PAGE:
ZIMBABWE has recorded its first coronavirus (Covid19) death after a patient who was admitted at Wilkins Hospital in Harare died on Monday morning.
The southern-African country's Health and Child Care Ministry Permanent Secretary Dr Agnes Mahomva confirmed the development on Monday afternoon.
The victim is said to be Zororo Makamba (30) who had travelled to New York in the United States of America on February 29 and returned home on March 9 via Johannesburg.
Zororo Makamba, the son of a former ruling Zanu PF Central Committee member, James Makamba, the founder of one of the the only three mobile networks in Zimbabwe, Telecel Zimbabwe, died at the infectious diseases Wilkins Hospital in Harare on Monday, three days after he was admitted with "severe respiratory distress," according to the ministry of health.
Zimbabwe Health minister Obadiah Moyo said Makamba's doctors advised that he had "other concurrent serious medical conditions which made him vulnerable."
Former Sunday Mail editor Edmund Kudzayi described the former ZiFM presenter as a "humble and considerate guy".
He was "a giant with so much potential", said businessman and family friend Mutumwa Mawere.
Deputy information minister Energy Mutodi said in a Twitter tribute: "Coronavirus has robbed us of… a sharp journalist who had a promising future. We are deeply saddened by his untimely death. May his soul rest in peace."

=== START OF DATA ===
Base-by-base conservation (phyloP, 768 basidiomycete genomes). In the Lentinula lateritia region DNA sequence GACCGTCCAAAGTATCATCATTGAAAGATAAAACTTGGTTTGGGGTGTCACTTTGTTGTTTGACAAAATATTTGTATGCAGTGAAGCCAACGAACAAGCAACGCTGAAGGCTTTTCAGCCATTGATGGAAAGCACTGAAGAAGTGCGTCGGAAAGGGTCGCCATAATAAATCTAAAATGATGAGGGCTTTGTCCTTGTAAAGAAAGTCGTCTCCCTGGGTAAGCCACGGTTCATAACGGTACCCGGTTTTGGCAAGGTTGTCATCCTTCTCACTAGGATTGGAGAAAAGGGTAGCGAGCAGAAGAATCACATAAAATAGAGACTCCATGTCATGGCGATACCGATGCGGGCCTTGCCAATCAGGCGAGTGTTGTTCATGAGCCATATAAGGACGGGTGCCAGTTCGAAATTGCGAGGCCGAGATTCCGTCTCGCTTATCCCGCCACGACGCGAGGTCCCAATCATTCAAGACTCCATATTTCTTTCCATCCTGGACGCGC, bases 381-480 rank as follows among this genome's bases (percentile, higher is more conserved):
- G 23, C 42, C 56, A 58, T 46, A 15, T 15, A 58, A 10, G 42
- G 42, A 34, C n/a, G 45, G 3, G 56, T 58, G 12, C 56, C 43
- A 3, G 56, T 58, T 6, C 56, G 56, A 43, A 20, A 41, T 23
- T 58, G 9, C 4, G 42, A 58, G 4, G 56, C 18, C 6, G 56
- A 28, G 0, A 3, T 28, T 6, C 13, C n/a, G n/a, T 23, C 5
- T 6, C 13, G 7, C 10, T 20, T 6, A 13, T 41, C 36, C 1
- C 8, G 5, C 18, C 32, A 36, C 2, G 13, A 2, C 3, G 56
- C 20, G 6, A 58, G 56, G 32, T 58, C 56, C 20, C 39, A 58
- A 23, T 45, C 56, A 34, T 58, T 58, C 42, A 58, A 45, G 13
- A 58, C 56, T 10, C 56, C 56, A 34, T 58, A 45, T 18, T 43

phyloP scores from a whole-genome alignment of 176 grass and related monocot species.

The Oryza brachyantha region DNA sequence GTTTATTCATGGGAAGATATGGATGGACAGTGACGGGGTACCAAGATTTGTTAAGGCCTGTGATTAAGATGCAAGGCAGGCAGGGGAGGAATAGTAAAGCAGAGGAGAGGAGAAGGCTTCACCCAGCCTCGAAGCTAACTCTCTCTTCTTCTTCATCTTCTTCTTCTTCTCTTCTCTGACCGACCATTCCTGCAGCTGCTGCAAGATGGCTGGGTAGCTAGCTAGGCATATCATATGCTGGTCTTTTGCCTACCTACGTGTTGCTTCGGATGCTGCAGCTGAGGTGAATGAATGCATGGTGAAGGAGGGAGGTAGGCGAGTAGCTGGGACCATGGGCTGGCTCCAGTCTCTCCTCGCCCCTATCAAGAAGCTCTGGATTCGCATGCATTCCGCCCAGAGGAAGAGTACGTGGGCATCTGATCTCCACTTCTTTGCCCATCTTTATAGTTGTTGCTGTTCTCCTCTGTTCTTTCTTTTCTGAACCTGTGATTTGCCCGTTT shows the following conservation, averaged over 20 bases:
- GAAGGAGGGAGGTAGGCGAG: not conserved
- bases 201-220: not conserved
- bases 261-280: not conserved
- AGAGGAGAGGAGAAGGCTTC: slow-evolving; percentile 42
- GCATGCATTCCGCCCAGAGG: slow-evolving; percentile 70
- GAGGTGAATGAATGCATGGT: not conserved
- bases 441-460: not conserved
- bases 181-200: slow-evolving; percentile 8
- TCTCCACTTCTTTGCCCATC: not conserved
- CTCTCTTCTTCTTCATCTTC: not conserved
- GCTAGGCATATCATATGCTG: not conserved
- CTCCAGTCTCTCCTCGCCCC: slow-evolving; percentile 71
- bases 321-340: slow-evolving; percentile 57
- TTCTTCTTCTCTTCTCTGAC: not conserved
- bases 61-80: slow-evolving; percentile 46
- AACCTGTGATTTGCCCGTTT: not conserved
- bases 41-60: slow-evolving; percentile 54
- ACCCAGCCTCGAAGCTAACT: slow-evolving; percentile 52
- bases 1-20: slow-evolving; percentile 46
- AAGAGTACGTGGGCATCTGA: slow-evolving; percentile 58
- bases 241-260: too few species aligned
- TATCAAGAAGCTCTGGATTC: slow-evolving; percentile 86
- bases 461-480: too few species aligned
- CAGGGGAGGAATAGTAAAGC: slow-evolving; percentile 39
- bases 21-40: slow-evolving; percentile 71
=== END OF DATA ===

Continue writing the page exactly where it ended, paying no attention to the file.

Makamba left ZiFM, a local radio station owned by Grace Mugabe's brother-in-law, Supa Mandiwanzira, to work as a consultant, and regularly produced explainer videos for government policy initiatives.
Makamba travelled to New York in the United States on February 29, returning March 9. He developed flu-like symptoms on March 12 and eventually saw his doctor on March 19 when he was finally tested for coronavirus, which cases the disease, Covid-19.
His health deteriorated very quickly after he was moved to Wilkins and placed in isolation on March 20.
Main opposition party, MDC deputy president and former Zimbabwe Finance Minister, Tendai Biti, described Zororo's death as an "absolute tragedy".
"No words can express our pain and shock. May this be a call to action, a call to urgency for this inept, corrupt and bankrupt regime that must take responsibility for this terrible tragedy," Biti said.
Zororo's death was being used as a rallying call by politicians, health professionals and ordinary Zimbabweans for the country to begin taking the disease seriously.
Earlier Monday, the Zimbabwe Association of Doctors for Human Rights released a statement demanding that the government shuts down the outpatient departments at hospitals and allow hospitals to handle only emergency cases.
Doctors also want patients with symptoms of coronavirus to go to specific facilities to avoid infecting patients with other ailments. The doctors also want hospital visits for inpatients stopped, and they are demanding a pay increase from the government.
The government maintains that it only has recorded two positive coronavirus cases, including that of a 38-year-old Victoria Falls resident who fell ill after returning from a trip to Manchester in England.
Health minister Moyo urged Zimbabweans "not to panic" on Monday, maintaining that they have establish systems to detect and stop the spread of the virus – although few believe the government which has presided over the collapse of the country's health sector.